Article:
Kasteelspoort: Need to know – 4 April 2021

Kasteelspoort is a route up the Twelve Apostles. The Twelve Apostles is a chain of seaboard peaks extending behind the famous tabletop summit of Table Mountain. They are considered part of Table Mountain.

Kasteelspoort means Castle’s Portal in Afrikaans – aptly named considering it offers the easiest access up what was formerly known as the Castle Mountains. Its claim to dubious fame is the Diving Board, a rock projection at the head of the ravine that offers sensational photo opportunities. But KP (as the locals affectionately refer to it) offers far more than just a viewpoint. Here’s what you need to know about this Table Mountain hiking route.

Many routes lead up the Twelve Apostles. KP is the easiest. This combined with the appeal of the Diving Board account for its popularity. Let’s first look at how it compares to other Apostles routes before getting perspective on its overall place as a Table Mountain hiking route. In the process, we will discuss its merits as a route.

Kasteelspoort
The Diving Board on Kasteelspoort.

As the easiest Apostles route, it involves the least amount of scrambling, exposure to heights (narrow ledges) and rugged terrain (bush / loose rock). This means the route is suitable for those who don’t have a head for heights and / or who are not very adventurous. The exposure to heights being very mild, and the scrambling minimal as well as easy, it scores low on the adventure scale.

The type of hiker who most enjoys KP does not need adventure and adrenaline to be at the core of the experience, rather pristine nature. Peace and quiet. Compared to routes like India Venster and Platteklip Gorge, KP is strenuous, involving about 30% more distance as well as elevation gain (if followed through to Table Mountain’s summit). In light of this, a moderate fitness level at the very least is required for an optimal experience. The route offers superb sea views along more or less the first half, then inland, Back Table and Cape Peninsula views further up.

All other Apostle routes are more challenging, either physically, technically (scrambling / narrow ledges) or more rugged terrain (overgrown / loose rock). Whether you want more adventure, challenge or wilderness, there is an Apostle route that will meet your needs. Woody Ravine, Porcupine Ravine, Blind Gully, Kasteels Buttress and Woody Buttress are a few non-standard options for the more experienced or adventurous hiker.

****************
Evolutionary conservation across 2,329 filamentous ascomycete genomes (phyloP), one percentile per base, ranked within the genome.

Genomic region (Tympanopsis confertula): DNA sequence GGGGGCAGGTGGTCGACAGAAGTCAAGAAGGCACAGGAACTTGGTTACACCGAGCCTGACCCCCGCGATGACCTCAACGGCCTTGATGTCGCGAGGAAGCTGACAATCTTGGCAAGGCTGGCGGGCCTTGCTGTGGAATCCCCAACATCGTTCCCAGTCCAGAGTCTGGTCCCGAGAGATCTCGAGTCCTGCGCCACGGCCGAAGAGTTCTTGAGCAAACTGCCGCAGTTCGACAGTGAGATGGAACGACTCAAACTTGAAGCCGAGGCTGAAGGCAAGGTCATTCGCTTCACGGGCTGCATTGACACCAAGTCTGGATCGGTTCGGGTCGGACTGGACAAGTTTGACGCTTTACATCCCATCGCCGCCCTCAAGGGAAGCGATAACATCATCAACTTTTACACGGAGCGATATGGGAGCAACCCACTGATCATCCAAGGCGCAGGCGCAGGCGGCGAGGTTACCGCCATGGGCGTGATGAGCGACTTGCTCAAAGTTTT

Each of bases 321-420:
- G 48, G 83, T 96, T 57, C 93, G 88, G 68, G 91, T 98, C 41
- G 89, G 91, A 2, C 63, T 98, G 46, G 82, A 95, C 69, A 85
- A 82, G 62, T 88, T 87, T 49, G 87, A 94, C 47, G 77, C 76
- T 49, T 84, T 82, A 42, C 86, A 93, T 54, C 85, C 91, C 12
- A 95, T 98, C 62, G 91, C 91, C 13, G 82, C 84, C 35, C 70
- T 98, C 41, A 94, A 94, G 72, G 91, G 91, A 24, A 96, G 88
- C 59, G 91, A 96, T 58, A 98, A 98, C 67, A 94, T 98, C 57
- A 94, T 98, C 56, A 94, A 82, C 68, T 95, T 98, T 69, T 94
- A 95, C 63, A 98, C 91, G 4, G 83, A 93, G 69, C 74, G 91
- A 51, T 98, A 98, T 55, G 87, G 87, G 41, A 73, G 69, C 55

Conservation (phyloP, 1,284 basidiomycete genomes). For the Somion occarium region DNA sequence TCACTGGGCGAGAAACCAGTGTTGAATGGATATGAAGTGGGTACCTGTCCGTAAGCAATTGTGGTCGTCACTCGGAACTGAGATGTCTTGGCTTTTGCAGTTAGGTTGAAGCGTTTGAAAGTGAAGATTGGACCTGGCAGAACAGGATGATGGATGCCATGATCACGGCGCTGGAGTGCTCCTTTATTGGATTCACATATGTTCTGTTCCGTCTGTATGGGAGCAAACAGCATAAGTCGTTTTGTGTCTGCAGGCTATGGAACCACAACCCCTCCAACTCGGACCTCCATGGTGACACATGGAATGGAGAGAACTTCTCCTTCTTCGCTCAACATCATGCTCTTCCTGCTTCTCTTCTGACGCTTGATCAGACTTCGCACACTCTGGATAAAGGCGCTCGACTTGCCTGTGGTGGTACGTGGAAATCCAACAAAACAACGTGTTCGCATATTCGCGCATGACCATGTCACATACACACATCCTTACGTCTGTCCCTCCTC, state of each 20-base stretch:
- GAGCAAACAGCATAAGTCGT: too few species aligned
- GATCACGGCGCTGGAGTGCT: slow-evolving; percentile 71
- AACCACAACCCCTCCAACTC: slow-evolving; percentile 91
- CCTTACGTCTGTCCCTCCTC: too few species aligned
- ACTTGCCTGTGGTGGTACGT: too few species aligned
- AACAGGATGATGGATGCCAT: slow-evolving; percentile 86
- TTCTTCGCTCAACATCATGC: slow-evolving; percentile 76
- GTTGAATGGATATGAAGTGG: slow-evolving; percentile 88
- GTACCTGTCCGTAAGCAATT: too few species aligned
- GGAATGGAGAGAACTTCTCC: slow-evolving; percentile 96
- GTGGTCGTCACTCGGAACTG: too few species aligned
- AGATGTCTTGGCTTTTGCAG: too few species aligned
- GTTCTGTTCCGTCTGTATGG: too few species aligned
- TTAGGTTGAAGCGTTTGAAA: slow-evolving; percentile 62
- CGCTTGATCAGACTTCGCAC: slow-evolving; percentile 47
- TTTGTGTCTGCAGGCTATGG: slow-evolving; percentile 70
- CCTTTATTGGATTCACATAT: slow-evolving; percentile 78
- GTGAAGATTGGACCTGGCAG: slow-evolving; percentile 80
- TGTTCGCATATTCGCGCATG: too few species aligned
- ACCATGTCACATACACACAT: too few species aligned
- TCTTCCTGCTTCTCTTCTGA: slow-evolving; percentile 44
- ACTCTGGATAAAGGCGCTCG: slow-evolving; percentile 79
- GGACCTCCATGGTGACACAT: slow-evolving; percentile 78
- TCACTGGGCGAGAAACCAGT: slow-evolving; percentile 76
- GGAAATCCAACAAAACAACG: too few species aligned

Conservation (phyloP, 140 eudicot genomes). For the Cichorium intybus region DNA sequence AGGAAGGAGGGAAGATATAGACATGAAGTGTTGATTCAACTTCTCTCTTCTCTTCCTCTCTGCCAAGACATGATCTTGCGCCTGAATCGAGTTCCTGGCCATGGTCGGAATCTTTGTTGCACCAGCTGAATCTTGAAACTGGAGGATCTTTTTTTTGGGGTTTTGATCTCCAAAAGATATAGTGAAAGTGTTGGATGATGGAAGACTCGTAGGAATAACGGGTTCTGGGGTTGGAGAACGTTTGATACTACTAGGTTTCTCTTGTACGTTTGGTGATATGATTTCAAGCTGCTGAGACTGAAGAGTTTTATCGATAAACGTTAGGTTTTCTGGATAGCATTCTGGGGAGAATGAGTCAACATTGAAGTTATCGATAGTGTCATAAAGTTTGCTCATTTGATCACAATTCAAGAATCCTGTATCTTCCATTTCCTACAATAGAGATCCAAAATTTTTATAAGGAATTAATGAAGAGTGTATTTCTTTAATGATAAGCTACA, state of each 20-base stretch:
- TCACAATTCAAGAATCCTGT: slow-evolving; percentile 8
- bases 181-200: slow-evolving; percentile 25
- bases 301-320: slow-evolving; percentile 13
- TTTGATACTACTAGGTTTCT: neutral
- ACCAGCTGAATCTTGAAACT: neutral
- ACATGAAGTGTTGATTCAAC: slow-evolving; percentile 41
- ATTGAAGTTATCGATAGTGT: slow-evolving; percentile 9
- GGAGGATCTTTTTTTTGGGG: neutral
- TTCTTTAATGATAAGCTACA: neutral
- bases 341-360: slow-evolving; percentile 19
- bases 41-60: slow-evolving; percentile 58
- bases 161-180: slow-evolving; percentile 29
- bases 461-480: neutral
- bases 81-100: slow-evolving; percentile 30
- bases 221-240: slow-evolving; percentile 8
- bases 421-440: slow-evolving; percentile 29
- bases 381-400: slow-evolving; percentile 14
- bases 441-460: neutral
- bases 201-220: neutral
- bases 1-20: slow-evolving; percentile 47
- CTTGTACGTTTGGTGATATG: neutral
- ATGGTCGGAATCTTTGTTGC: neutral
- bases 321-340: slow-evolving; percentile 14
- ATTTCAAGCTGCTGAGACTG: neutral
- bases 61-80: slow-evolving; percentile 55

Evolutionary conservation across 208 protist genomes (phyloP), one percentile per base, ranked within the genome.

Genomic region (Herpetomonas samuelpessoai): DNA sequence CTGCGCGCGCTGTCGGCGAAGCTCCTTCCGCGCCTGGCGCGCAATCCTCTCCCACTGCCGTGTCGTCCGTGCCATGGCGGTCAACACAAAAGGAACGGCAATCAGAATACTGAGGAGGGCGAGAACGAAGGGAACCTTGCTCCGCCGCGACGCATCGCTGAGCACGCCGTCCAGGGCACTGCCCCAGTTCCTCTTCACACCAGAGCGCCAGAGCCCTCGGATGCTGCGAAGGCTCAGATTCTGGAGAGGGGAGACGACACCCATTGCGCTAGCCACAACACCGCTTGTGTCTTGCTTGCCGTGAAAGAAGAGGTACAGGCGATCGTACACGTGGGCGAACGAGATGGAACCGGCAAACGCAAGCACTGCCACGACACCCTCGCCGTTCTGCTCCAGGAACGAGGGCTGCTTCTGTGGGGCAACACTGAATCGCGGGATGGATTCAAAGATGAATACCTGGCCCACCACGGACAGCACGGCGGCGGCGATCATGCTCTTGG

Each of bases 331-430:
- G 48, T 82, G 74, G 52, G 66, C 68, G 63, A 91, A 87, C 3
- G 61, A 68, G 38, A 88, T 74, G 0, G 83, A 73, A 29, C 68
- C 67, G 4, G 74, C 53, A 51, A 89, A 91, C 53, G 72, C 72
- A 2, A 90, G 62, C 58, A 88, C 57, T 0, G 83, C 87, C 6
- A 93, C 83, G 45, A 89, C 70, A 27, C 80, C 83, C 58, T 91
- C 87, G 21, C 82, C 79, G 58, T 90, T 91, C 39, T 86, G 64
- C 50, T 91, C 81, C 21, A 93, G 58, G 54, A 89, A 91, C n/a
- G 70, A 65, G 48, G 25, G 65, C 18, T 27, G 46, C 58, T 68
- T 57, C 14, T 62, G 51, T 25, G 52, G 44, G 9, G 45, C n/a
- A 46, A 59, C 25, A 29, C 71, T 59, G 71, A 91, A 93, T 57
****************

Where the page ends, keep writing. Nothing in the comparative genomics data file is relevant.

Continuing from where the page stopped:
Being the easiest route up the Apostles also makes it the most popular, so you can expect to meet other groups along the way on weekends when the weather is good. Not droves, but a fair trickle of local hikers and trail-runners. On weekdays, you pretty much have the trail to yourself.

Kasteelspoort leads up to the Back Table (or lower plateau), a vast undulating plateau located behind the famous tabletop summit of Table Mountain and about two-thirds its height. From the top of Kasteelspoort (the actual ravine that leads up the 12 Apostles), it’s still 1.5 to 2 hours to Table Mountain’s summit (also known as the summit plateau). The overall elevation gain on Kasteelspoort is about 900 meters (3000 feet). At the point where you top out on the lower plateau – at the head of Kasteelspoort Ravine – you will have gained almost two-thirds the overall height gain. The distance to the upper cable station is about 6 km (3.8 miles). The trail consists of rock-steps but is well-defined. An early start in summer (5.30am) provides welcome shade up to the lower plateau.